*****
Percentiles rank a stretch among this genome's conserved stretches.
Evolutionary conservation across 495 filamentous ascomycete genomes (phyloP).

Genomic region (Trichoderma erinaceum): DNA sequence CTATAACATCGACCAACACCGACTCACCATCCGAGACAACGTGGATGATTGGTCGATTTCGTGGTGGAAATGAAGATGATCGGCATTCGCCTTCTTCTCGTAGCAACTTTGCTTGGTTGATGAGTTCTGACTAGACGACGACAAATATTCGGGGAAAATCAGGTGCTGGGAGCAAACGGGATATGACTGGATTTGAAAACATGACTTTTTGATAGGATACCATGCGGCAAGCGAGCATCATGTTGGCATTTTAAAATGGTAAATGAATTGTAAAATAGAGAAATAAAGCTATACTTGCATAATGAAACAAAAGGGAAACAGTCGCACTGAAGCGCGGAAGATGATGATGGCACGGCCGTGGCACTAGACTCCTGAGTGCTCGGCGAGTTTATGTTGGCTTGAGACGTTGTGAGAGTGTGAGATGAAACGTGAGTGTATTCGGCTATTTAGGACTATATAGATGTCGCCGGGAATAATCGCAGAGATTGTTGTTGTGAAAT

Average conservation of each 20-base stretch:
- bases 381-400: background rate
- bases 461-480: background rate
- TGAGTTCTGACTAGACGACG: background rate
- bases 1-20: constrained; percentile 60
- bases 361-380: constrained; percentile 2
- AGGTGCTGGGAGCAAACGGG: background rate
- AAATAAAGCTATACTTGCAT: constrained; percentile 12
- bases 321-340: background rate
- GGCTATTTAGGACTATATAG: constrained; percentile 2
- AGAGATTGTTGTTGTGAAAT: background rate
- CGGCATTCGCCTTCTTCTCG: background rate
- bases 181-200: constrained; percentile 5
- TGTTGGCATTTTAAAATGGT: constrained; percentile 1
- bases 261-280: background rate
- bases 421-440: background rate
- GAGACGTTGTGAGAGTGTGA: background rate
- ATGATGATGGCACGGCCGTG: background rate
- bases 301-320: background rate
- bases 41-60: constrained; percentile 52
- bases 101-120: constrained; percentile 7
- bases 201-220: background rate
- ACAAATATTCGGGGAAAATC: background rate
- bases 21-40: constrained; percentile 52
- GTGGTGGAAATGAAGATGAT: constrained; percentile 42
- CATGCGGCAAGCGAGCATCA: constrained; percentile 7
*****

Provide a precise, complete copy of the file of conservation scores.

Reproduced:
Percentiles rank a stretch among this genome's conserved stretches.
Evolutionary conservation across 495 filamentous ascomycete genomes (phyloP).

Genomic region (Trichoderma erinaceum): DNA sequence CTATAACATCGACCAACACCGACTCACCATCCGAGACAACGTGGATGATTGGTCGATTTCGTGGTGGAAATGAAGATGATCGGCATTCGCCTTCTTCTCGTAGCAACTTTGCTTGGTTGATGAGTTCTGACTAGACGACGACAAATATTCGGGGAAAATCAGGTGCTGGGAGCAAACGGGATATGACTGGATTTGAAAACATGACTTTTTGATAGGATACCATGCGGCAAGCGAGCATCATGTTGGCATTTTAAAATGGTAAATGAATTGTAAAATAGAGAAATAAAGCTATACTTGCATAATGAAACAAAAGGGAAACAGTCGCACTGAAGCGCGGAAGATGATGATGGCACGGCCGTGGCACTAGACTCCTGAGTGCTCGGCGAGTTTATGTTGGCTTGAGACGTTGTGAGAGTGTGAGATGAAACGTGAGTGTATTCGGCTATTTAGGACTATATAGATGTCGCCGGGAATAATCGCAGAGATTGTTGTTGTGAAAT

Average conservation of each 20-base stretch:
- bases 381-400: background rate
- bases 461-480: background rate
- TGAGTTCTGACTAGACGACG: background rate
- bases 1-20: constrained; percentile 60
- bases 361-380: constrained; percentile 2
- AGGTGCTGGGAGCAAACGGG: background rate
- AAATAAAGCTATACTTGCAT: constrained; percentile 12
- bases 321-340: background rate
- GGCTATTTAGGACTATATAG: constrained; percentile 2
- AGAGATTGTTGTTGTGAAAT: background rate
- CGGCATTCGCCTTCTTCTCG: background rate
- bases 181-200: constrained; percentile 5
- TGTTGGCATTTTAAAATGGT: constrained; percentile 1
- bases 261-280: background rate
- bases 421-440: background rate
- GAGACGTTGTGAGAGTGTGA: background rate
- ATGATGATGGCACGGCCGTG: background rate
- bases 301-320: background rate
- bases 41-60: constrained; percentile 52
- bases 101-120: constrained; percentile 7
- bases 201-220: background rate
- ACAAATATTCGGGGAAAATC: background rate
- bases 21-40: constrained; percentile 52
- GTGGTGGAAATGAAGATGAT: constrained; percentile 42
- CATGCGGCAAGCGAGCATCA: constrained; percentile 7